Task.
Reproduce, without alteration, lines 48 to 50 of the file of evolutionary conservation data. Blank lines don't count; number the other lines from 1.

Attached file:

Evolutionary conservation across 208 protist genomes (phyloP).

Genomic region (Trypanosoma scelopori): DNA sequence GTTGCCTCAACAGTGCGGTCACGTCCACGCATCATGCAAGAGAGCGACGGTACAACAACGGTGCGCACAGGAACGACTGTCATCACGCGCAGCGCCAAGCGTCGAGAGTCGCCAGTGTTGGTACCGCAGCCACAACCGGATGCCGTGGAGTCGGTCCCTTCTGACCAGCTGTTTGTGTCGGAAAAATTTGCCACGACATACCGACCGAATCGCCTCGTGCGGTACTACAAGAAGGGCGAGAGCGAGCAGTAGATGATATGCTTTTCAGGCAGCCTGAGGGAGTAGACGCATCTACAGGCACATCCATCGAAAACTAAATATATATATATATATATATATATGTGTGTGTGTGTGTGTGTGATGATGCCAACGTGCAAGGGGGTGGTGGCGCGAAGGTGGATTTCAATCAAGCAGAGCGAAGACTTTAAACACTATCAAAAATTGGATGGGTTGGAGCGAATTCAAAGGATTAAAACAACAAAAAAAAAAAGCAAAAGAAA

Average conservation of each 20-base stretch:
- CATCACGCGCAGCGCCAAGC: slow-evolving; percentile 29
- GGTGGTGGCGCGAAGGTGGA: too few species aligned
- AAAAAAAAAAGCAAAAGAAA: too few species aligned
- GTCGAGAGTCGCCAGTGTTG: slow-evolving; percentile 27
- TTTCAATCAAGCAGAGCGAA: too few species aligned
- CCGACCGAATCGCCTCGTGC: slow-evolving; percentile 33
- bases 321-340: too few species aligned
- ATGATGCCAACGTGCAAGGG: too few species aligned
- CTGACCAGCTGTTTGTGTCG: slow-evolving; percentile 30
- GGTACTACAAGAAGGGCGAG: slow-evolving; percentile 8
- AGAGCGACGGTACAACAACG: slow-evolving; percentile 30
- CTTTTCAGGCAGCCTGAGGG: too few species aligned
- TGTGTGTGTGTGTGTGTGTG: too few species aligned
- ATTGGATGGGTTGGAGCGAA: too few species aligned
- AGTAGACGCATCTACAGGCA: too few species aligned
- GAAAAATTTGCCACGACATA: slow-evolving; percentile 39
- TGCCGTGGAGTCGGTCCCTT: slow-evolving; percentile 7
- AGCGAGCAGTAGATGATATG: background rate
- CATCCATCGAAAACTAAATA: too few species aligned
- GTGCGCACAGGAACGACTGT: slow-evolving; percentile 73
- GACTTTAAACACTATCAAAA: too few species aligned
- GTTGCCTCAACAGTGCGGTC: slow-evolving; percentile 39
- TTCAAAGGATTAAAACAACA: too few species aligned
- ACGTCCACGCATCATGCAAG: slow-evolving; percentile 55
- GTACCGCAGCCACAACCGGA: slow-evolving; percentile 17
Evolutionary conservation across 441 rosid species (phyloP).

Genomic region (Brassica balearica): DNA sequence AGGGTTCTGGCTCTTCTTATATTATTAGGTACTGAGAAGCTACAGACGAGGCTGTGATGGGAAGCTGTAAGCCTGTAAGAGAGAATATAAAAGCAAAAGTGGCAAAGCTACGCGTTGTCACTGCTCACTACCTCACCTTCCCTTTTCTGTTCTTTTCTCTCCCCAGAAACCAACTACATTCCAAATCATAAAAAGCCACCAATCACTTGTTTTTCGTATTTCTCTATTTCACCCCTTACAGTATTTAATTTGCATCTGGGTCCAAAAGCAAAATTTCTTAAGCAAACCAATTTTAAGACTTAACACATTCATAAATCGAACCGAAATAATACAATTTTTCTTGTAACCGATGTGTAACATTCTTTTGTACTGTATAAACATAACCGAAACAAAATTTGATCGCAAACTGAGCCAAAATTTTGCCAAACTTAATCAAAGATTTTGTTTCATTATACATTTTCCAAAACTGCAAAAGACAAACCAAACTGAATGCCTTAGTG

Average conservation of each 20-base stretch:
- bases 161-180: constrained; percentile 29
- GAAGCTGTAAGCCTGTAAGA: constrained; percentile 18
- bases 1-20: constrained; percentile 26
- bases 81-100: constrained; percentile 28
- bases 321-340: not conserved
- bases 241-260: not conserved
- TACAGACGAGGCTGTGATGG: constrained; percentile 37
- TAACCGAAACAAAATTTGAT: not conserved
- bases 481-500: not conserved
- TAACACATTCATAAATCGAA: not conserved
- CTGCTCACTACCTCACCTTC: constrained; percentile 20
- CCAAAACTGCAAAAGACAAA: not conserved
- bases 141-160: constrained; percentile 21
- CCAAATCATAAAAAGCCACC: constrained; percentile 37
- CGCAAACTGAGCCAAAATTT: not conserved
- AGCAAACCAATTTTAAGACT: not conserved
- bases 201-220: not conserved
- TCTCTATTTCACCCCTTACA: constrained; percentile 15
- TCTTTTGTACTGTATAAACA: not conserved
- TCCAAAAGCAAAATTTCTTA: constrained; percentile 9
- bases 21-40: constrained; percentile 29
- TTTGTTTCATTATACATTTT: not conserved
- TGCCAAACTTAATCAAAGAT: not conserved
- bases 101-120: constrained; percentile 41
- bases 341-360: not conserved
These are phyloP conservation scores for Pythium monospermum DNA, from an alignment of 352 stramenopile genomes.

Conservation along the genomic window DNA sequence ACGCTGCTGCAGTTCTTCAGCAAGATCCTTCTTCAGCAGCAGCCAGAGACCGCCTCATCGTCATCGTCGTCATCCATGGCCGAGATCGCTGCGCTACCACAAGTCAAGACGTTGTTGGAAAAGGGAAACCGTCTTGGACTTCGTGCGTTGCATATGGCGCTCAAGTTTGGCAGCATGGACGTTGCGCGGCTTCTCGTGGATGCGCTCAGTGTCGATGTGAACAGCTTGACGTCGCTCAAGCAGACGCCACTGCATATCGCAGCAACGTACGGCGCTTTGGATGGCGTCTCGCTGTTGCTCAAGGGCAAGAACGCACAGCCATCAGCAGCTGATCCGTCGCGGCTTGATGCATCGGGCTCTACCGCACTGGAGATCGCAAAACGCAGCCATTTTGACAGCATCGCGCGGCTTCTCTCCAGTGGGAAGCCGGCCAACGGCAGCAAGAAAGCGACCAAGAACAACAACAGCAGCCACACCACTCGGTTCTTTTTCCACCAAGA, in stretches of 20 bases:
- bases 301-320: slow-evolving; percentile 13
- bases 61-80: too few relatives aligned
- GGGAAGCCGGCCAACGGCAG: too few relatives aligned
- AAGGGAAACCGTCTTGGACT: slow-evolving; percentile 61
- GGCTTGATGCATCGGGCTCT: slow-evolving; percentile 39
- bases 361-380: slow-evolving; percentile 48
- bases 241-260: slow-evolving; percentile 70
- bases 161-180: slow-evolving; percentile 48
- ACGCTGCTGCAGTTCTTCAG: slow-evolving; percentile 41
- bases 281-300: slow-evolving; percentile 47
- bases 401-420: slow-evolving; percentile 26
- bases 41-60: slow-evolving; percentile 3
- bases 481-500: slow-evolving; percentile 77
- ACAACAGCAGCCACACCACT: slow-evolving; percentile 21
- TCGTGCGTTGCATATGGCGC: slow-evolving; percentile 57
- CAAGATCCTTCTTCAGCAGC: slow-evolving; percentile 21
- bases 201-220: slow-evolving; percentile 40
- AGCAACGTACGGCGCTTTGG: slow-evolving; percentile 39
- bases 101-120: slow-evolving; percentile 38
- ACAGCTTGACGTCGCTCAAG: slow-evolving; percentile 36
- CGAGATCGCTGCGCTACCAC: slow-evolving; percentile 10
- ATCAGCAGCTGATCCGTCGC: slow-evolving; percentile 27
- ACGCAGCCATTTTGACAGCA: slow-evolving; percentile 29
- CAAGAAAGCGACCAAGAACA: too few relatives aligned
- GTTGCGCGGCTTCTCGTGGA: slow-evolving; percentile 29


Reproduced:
- bases 201-220: not conserved
- TCTCTATTTCACCCCTTACA: constrained; percentile 15
- TCTTTTGTACTGTATAAACA: not conserved